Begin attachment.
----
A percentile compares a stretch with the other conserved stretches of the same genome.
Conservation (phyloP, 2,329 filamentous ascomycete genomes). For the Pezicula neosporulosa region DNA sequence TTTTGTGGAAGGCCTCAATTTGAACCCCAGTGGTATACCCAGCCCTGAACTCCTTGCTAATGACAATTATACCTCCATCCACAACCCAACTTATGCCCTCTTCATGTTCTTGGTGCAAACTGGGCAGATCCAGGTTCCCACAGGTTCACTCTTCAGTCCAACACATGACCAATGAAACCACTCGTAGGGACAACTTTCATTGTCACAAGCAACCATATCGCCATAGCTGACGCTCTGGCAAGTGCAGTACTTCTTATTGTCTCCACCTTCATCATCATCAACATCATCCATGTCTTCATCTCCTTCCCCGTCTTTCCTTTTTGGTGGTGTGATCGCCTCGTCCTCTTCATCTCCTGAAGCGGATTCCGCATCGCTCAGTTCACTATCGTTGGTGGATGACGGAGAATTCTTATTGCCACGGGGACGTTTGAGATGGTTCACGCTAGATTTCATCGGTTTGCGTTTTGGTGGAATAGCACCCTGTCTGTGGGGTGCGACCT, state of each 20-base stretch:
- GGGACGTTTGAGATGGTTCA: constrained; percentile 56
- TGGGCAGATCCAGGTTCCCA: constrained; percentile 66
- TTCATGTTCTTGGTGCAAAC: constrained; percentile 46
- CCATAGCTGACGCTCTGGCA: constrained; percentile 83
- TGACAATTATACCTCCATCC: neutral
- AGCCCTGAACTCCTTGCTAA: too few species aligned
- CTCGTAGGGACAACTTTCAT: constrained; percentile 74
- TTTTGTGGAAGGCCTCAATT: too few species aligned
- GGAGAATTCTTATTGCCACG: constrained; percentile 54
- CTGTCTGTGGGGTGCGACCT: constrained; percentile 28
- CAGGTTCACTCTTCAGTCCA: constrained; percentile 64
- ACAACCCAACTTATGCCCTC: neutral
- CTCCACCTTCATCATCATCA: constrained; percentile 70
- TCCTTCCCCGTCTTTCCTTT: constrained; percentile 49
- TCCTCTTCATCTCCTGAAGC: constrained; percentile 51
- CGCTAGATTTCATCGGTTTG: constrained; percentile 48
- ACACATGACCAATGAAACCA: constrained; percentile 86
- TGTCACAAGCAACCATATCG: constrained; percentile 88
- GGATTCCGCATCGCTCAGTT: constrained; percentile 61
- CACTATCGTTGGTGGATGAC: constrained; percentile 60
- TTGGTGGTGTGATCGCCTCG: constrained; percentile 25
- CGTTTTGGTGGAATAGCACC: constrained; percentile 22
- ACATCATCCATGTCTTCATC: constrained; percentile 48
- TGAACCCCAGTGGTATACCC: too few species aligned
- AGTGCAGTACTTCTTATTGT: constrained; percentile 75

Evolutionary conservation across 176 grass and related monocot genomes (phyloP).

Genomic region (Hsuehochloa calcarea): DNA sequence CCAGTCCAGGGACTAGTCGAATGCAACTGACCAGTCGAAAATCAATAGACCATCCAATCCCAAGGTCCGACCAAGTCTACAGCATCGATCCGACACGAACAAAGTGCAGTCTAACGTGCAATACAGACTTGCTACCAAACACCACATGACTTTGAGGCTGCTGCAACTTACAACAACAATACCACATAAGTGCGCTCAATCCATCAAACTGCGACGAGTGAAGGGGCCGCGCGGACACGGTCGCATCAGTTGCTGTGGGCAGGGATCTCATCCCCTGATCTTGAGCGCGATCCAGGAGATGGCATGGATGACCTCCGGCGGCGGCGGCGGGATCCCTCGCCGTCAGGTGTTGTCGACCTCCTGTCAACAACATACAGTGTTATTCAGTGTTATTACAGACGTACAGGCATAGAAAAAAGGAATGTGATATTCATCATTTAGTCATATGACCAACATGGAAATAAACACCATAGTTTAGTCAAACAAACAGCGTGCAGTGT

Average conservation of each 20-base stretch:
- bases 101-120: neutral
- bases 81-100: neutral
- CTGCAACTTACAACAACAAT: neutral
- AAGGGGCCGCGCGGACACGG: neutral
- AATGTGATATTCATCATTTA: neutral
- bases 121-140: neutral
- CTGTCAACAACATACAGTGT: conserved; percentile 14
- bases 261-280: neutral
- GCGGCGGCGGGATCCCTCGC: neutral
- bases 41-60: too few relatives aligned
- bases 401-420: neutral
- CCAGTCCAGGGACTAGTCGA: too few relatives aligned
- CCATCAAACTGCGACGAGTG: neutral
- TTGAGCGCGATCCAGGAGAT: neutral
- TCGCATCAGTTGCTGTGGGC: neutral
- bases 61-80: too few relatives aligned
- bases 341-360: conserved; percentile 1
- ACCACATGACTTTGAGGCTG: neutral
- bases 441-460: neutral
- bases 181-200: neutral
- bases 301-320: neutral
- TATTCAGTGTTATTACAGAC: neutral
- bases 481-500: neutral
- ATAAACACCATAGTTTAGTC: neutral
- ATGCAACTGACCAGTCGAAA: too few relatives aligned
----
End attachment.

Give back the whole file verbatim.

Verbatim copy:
A percentile compares a stretch with the other conserved stretches of the same genome.
Conservation (phyloP, 2,329 filamentous ascomycete genomes). For the Pezicula neosporulosa region DNA sequence TTTTGTGGAAGGCCTCAATTTGAACCCCAGTGGTATACCCAGCCCTGAACTCCTTGCTAATGACAATTATACCTCCATCCACAACCCAACTTATGCCCTCTTCATGTTCTTGGTGCAAACTGGGCAGATCCAGGTTCCCACAGGTTCACTCTTCAGTCCAACACATGACCAATGAAACCACTCGTAGGGACAACTTTCATTGTCACAAGCAACCATATCGCCATAGCTGACGCTCTGGCAAGTGCAGTACTTCTTATTGTCTCCACCTTCATCATCATCAACATCATCCATGTCTTCATCTCCTTCCCCGTCTTTCCTTTTTGGTGGTGTGATCGCCTCGTCCTCTTCATCTCCTGAAGCGGATTCCGCATCGCTCAGTTCACTATCGTTGGTGGATGACGGAGAATTCTTATTGCCACGGGGACGTTTGAGATGGTTCACGCTAGATTTCATCGGTTTGCGTTTTGGTGGAATAGCACCCTGTCTGTGGGGTGCGACCT, state of each 20-base stretch:
- GGGACGTTTGAGATGGTTCA: constrained; percentile 56
- TGGGCAGATCCAGGTTCCCA: constrained; percentile 66
- TTCATGTTCTTGGTGCAAAC: constrained; percentile 46
- CCATAGCTGACGCTCTGGCA: constrained; percentile 83
- TGACAATTATACCTCCATCC: neutral
- AGCCCTGAACTCCTTGCTAA: too few species aligned
- CTCGTAGGGACAACTTTCAT: constrained; percentile 74
- TTTTGTGGAAGGCCTCAATT: too few species aligned
- GGAGAATTCTTATTGCCACG: constrained; percentile 54
- CTGTCTGTGGGGTGCGACCT: constrained; percentile 28
- CAGGTTCACTCTTCAGTCCA: constrained; percentile 64
- ACAACCCAACTTATGCCCTC: neutral
- CTCCACCTTCATCATCATCA: constrained; percentile 70
- TCCTTCCCCGTCTTTCCTTT: constrained; percentile 49
- TCCTCTTCATCTCCTGAAGC: constrained; percentile 51
- CGCTAGATTTCATCGGTTTG: constrained; percentile 48
- ACACATGACCAATGAAACCA: constrained; percentile 86
- TGTCACAAGCAACCATATCG: constrained; percentile 88
- GGATTCCGCATCGCTCAGTT: constrained; percentile 61
- CACTATCGTTGGTGGATGAC: constrained; percentile 60
- TTGGTGGTGTGATCGCCTCG: constrained; percentile 25
- CGTTTTGGTGGAATAGCACC: constrained; percentile 22
- ACATCATCCATGTCTTCATC: constrained; percentile 48
- TGAACCCCAGTGGTATACCC: too few species aligned
- AGTGCAGTACTTCTTATTGT: constrained; percentile 75

Evolutionary conservation across 176 grass and related monocot genomes (phyloP).

Genomic region (Hsuehochloa calcarea): DNA sequence CCAGTCCAGGGACTAGTCGAATGCAACTGACCAGTCGAAAATCAATAGACCATCCAATCCCAAGGTCCGACCAAGTCTACAGCATCGATCCGACACGAACAAAGTGCAGTCTAACGTGCAATACAGACTTGCTACCAAACACCACATGACTTTGAGGCTGCTGCAACTTACAACAACAATACCACATAAGTGCGCTCAATCCATCAAACTGCGACGAGTGAAGGGGCCGCGCGGACACGGTCGCATCAGTTGCTGTGGGCAGGGATCTCATCCCCTGATCTTGAGCGCGATCCAGGAGATGGCATGGATGACCTCCGGCGGCGGCGGCGGGATCCCTCGCCGTCAGGTGTTGTCGACCTCCTGTCAACAACATACAGTGTTATTCAGTGTTATTACAGACGTACAGGCATAGAAAAAAGGAATGTGATATTCATCATTTAGTCATATGACCAACATGGAAATAAACACCATAGTTTAGTCAAACAAACAGCGTGCAGTGT

Average conservation of each 20-base stretch:
- bases 101-120: neutral
- bases 81-100: neutral
- CTGCAACTTACAACAACAAT: neutral
- AAGGGGCCGCGCGGACACGG: neutral
- AATGTGATATTCATCATTTA: neutral
- bases 121-140: neutral
- CTGTCAACAACATACAGTGT: conserved; percentile 14
- bases 261-280: neutral
- GCGGCGGCGGGATCCCTCGC: neutral
- bases 41-60: too few relatives aligned
- bases 401-420: neutral
- CCAGTCCAGGGACTAGTCGA: too few relatives aligned
- CCATCAAACTGCGACGAGTG: neutral
- TTGAGCGCGATCCAGGAGAT: neutral
- TCGCATCAGTTGCTGTGGGC: neutral
- bases 61-80: too few relatives aligned
- bases 341-360: conserved; percentile 1
- ACCACATGACTTTGAGGCTG: neutral
- bases 441-460: neutral
- bases 181-200: neutral
- bases 301-320: neutral
- TATTCAGTGTTATTACAGAC: neutral
- bases 481-500: neutral
- ATAAACACCATAGTTTAGTC: neutral
- ATGCAACTGACCAGTCGAAA: too few relatives aligned